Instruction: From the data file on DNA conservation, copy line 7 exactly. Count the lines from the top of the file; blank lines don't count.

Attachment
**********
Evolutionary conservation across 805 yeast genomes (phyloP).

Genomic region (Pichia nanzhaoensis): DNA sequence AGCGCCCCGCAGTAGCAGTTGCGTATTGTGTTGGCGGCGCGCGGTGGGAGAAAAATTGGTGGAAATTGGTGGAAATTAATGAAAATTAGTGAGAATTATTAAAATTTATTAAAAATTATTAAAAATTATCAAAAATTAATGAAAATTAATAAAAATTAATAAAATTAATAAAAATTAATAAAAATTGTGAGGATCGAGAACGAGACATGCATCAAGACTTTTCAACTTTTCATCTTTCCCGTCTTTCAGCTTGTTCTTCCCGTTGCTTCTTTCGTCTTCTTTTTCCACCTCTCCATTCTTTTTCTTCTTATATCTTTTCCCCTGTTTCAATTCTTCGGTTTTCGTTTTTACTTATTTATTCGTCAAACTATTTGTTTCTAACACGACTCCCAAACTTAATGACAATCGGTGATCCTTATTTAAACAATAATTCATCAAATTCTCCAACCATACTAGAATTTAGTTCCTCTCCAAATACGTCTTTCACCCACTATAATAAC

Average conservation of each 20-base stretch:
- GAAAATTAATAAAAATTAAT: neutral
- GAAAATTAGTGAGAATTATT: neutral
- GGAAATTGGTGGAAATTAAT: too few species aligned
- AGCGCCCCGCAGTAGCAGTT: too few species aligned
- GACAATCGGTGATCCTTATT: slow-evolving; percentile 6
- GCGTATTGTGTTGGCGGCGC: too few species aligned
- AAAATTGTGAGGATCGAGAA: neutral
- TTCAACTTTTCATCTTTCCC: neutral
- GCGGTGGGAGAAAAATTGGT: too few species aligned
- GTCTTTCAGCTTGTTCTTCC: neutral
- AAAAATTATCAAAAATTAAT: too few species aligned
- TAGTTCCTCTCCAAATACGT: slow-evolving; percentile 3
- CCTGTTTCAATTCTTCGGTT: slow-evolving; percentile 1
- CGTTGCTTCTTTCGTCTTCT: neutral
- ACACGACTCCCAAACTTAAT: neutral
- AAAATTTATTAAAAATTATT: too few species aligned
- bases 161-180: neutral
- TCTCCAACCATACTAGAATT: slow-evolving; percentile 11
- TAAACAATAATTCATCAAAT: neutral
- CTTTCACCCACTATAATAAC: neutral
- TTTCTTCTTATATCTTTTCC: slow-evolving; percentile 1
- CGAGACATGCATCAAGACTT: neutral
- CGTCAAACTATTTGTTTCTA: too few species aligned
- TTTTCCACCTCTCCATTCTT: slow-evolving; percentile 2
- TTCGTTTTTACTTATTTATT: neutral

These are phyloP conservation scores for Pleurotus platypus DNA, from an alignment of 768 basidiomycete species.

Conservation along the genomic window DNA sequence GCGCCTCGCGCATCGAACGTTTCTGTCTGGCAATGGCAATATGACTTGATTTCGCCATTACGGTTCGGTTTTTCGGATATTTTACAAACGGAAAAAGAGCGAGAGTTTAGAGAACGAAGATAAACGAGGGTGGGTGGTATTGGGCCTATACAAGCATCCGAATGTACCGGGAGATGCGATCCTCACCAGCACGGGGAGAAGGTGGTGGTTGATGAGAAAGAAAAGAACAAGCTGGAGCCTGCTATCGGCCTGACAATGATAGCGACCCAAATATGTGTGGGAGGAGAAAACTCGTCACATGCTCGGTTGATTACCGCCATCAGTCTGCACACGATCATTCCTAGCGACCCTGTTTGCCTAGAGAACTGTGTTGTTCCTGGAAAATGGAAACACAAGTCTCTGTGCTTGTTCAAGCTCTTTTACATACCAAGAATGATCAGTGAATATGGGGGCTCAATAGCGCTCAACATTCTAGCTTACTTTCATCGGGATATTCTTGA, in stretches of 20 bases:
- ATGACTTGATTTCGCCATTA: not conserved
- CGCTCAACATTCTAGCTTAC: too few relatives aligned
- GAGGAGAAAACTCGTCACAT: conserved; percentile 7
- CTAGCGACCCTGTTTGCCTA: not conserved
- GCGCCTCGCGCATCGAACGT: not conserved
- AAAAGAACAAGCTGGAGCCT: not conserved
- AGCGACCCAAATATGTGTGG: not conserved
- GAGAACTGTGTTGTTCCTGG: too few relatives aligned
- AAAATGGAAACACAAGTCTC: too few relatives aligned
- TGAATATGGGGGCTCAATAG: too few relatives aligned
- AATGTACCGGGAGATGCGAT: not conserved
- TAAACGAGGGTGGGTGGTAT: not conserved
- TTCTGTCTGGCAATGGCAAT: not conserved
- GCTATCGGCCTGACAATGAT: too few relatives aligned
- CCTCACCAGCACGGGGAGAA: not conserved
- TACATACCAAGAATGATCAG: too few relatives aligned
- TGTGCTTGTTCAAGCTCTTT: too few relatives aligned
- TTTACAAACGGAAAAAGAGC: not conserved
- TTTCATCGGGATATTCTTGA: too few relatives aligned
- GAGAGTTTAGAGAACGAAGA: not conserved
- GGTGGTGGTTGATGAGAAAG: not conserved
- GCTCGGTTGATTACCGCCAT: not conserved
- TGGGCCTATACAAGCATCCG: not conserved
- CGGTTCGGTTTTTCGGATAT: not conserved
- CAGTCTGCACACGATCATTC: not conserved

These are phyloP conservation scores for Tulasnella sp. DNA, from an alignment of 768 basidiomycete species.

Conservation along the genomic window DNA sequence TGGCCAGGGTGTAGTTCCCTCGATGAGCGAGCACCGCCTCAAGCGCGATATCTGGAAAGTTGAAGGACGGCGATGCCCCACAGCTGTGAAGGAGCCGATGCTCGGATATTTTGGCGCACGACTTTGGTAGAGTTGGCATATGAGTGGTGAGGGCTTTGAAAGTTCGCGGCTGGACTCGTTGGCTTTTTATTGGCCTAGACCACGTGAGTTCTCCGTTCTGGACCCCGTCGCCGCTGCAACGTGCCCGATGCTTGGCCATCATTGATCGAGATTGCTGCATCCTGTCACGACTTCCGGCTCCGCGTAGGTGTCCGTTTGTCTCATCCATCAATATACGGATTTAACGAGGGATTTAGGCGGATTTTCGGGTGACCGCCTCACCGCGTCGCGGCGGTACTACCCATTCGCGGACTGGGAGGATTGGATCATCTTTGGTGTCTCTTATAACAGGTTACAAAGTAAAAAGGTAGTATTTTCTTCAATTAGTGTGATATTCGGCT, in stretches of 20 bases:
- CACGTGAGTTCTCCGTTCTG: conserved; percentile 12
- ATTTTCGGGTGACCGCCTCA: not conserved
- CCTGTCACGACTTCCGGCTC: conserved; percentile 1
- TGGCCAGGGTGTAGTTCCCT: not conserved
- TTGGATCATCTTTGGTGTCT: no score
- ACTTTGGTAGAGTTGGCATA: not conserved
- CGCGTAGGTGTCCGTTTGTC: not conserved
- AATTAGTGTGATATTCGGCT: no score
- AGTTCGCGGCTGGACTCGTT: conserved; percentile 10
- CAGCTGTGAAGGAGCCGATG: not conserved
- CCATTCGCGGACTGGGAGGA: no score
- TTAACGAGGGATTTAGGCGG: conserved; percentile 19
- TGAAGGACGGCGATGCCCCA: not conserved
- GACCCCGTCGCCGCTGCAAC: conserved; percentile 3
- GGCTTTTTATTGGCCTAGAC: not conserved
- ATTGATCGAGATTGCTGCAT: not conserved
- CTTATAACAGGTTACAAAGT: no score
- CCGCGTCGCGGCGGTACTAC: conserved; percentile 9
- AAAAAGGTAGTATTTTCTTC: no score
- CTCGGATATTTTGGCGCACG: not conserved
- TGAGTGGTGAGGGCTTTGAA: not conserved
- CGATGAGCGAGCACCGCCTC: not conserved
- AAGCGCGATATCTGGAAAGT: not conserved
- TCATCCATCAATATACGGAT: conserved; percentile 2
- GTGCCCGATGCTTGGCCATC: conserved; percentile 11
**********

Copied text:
- AGCGCCCCGCAGTAGCAGTT: too few species aligned